Not even a visit by the pope can put a stop to the Slovak ruling coalition's seemingly never-ending run of quarrels. On the day the head of the Catholic Church arrived in Bratislava, the Slovak political scene was plunged into turmoil again with the announcement by Prime Minister Mikulas Dzurinda that he will sack his defense minister. The announcement comes as the country prepares to join NATO.
Bratislava, 12 September 2003 (RFE/RL) -- Slovakia's coalition government is no stranger to squabbles.
Earlier this summer, Christians and liberals from different governing parties quarreled over whether to restrict or liberalize abortion rules. This week, the country's economy minister resigned after openly criticizing his party boss -- who will now replace him.
But the latest row is the most mysterious -- and potentially the most damaging to Slovakia's image abroad.
It centers on Jan Mojzis, the head of the National Security Office (NBU). The security watchdog screens security service members and ensures no one with shady pasts or the whiff of corruption is granted access to sensitive information.
Slovakia's prime minister, Mikulas Dzurinda, wants to fire Mojzis due to what he calls a "lack of trust." But Dzurinda's proposal to sack Mojzis failed in a cabinet vote this week.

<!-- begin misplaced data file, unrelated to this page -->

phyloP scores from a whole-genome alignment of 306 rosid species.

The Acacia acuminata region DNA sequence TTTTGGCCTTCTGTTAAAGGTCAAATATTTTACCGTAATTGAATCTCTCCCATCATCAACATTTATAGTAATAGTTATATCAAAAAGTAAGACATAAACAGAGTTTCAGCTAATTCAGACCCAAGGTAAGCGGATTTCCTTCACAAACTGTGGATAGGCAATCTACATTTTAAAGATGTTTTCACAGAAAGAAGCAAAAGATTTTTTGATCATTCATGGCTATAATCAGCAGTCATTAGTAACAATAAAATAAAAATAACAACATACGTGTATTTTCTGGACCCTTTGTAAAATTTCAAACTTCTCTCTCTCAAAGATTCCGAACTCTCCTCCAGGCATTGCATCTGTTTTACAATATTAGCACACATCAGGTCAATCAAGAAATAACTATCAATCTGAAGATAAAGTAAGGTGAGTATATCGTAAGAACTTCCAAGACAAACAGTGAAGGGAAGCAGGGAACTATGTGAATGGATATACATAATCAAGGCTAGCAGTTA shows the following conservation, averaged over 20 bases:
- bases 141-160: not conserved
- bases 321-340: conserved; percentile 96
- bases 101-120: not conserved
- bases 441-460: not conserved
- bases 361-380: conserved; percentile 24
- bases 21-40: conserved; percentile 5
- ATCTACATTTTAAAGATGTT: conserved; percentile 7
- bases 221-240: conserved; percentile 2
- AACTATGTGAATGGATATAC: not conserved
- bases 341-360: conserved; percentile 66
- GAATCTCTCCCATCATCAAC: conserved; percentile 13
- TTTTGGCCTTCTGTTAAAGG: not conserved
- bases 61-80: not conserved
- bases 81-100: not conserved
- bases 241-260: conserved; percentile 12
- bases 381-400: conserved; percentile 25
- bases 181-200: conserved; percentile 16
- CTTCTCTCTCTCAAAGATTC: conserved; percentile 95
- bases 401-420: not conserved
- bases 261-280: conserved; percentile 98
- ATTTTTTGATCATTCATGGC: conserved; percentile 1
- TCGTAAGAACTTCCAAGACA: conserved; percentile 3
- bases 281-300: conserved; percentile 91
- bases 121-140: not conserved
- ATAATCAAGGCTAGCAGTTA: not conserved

Some ministers said Dzurinda hadn't given a good enough reason for the sacking. Worse for Dzurinda, his defense minister and party colleague Ivan Simko abstained from the vote.
"Firing the head of the NBU without a reason that the public can understand would be damaging to Slovakia," Simko said. "At the moment, when Slovakia is aiming to join NATO, our future partners consider extremely important the security of secret documents, and that's where the NBU has an important job. That's why to cast doubt on [this office] and to carry out a change like this without there being any clearly articulated specific reason -- I think that just won't be good for our future relations with our alliance partners."
Unfortunately for Simko, the move has all but certainly cost him his job. Dzurinda is expected to hand President Rudolf Schuster his proposal to sack the defense minister on 16 September.
That move has prompted some harsh criticism. The daily "Sme" said Dzurinda showed "that he really does not care about Slovakia's reputation abroad." Another daily compared him to a dictator. There were even comparisons to Dzurinda's autocratic predecessor, Vladimir Meciar.
It's also confused many, especially after Mojzis got a clear signal of approval from NATO allies when the British and American ambassadors paid him a visit this week.
Asked about potential repercussions, Dzurinda said he hopes he'll be able to soothe any worries.
"[I'll] be answering the questions. But I'm going to be active in this direction myself in the coming days so that we understand each other, so there are no [misunderstandings]."
It appears the row won't cause permanent damage to Slovakia's NATO membership accession next year. But analysts say it doesn't help -- especially as the country is still shaking off the reputation of corruption gained under Meciar's rule.
(RFE/RL's Slovak Service contributed to this report.)